Breaking News

NOMINATIONS OPEN -- Red Alert Politics 2017 "30 Under 30" List

GOP shouldn’t create their own 2,700 omnibus bill to replace Obamacare

Senate Maj. Ldr. Mitch McConnell and House Speaker Paul Ryan are struggling to find the ideal replacement to Obamacare. If anything, they should do it step-by-step. (Photo via AP)

Senate Maj. Ldr. Mitch McConnell and House Speaker Paul Ryan are struggling to find the ideal replacement to Obamacare. If anything, they should do it step-by-step. (Photo via AP)

House and Senate Republicans are hastily trying to find a health care plan to replace Obamacare once it’s repealed. According to a leaked recording of a closed door meeting in Philadelphia last Thursday, GOP leaders expressed concern about how they could find a better, long-term health care solution.

“We’d better be sure that we’re prepared to live with the market we’ve created [with repeal],” Rep. Tom McClintock (R-Calif.) said. “That’s going to be called Trumpcare. Republicans will own that lock, stock and barrel, and we’ll be judged in the election less than two years away.”

Sen. Lamar Alexander (R-Tenn.) tried to be the voice of reason, “Our goal, in my opinion, should be not a quick fix. We can do it rapidly — but not a quick fix. We want a long-term solution that lowers costs.”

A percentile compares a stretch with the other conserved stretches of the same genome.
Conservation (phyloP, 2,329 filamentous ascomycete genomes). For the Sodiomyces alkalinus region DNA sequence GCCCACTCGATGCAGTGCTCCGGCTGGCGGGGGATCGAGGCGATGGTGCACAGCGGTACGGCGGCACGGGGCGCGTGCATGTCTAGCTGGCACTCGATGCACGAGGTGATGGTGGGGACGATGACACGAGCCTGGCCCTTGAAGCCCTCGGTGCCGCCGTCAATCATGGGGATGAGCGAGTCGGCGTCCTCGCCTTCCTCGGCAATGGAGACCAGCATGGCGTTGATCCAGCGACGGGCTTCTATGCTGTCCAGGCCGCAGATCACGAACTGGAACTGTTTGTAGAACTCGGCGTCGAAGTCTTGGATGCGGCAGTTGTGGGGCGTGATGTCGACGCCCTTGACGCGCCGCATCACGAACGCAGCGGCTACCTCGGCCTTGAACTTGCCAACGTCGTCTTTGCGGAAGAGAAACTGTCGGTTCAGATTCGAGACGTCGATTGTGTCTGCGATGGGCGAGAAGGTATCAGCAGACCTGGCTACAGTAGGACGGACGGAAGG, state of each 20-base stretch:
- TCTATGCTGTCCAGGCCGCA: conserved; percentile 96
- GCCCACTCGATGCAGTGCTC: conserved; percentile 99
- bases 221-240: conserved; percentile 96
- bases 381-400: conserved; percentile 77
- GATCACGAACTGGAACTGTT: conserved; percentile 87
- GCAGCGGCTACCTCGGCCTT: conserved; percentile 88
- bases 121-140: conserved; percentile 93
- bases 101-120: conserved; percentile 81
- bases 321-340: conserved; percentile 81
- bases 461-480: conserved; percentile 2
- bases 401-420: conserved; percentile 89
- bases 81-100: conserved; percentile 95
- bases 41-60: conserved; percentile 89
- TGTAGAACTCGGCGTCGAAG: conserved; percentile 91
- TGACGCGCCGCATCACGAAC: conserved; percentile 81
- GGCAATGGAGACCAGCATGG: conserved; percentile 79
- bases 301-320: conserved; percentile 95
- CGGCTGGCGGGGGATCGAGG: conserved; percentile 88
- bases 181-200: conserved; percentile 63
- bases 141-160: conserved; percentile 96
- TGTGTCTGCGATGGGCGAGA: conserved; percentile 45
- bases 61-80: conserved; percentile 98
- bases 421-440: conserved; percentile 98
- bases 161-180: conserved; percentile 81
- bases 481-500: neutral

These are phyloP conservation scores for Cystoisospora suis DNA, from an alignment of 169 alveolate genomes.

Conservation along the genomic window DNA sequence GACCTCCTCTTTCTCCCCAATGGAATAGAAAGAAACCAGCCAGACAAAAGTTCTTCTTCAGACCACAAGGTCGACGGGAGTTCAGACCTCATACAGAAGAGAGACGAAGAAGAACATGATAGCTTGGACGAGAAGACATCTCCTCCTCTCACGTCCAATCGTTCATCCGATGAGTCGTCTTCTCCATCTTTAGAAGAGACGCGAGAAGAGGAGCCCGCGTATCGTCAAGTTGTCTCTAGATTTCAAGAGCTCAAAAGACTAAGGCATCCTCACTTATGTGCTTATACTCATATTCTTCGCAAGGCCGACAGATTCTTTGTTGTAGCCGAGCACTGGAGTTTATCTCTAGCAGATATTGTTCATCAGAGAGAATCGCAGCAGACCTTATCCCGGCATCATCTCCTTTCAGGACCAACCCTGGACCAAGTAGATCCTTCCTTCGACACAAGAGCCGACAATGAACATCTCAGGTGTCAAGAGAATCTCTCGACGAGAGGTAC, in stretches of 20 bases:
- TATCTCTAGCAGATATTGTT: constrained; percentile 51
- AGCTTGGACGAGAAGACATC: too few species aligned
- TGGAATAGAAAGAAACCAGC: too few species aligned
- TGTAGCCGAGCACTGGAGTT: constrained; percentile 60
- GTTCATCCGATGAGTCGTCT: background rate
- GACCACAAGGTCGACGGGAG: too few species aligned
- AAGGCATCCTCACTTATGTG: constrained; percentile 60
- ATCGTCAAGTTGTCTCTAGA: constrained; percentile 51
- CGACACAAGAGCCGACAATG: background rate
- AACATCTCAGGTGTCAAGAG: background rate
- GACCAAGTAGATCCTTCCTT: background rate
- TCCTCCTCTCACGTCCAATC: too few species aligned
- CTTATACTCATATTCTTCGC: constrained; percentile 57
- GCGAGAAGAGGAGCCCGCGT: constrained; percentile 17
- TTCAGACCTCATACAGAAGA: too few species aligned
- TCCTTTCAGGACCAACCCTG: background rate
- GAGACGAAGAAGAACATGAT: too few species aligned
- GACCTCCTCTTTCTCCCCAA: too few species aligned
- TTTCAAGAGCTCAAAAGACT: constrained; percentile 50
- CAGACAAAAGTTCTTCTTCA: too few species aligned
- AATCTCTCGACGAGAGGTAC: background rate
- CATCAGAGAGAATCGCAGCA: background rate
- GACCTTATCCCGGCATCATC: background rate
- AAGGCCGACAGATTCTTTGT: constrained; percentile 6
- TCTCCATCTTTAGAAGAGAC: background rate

David Barnes, director of policy engagement at Generation Opportunity, believes the best way to go about repealing and replacing Obamacare should be step-by-step.

“A big reason Obamacare failed is that it’s this one giant omnibus bill,” Barnes said in an interview with Red Alert Politics discussing GenOpp’s targeted approach to health care. “It was 2,7000 pages, covered everything, tried to reform the entire health care sector. I think fundamentally that’s going to be a failed strategy.”

Barnes continued, “Instead, we should do a bunch of little step-by-step bills.”

When asked what will help millennials the most, Barnes said he believes getting rid of Obamacare’s regulations and insurance mandates will greatly benefit young people struggling financially. And the key to all of that is expanding the use of Health Savings Accounts (HSA), which is something Sen. Rand Paul (R-KY) advocated for in his plan.

“Instead of putting that money into high premiums,” Barnes said. “Give them a bare bones plan, but they’d be saving money in an HSA. So that 5, 10, 15 years down the road when they start having more health problems themselves, they’d have that money already saved up.”

Listen to the whole conversation below:


Latest Videos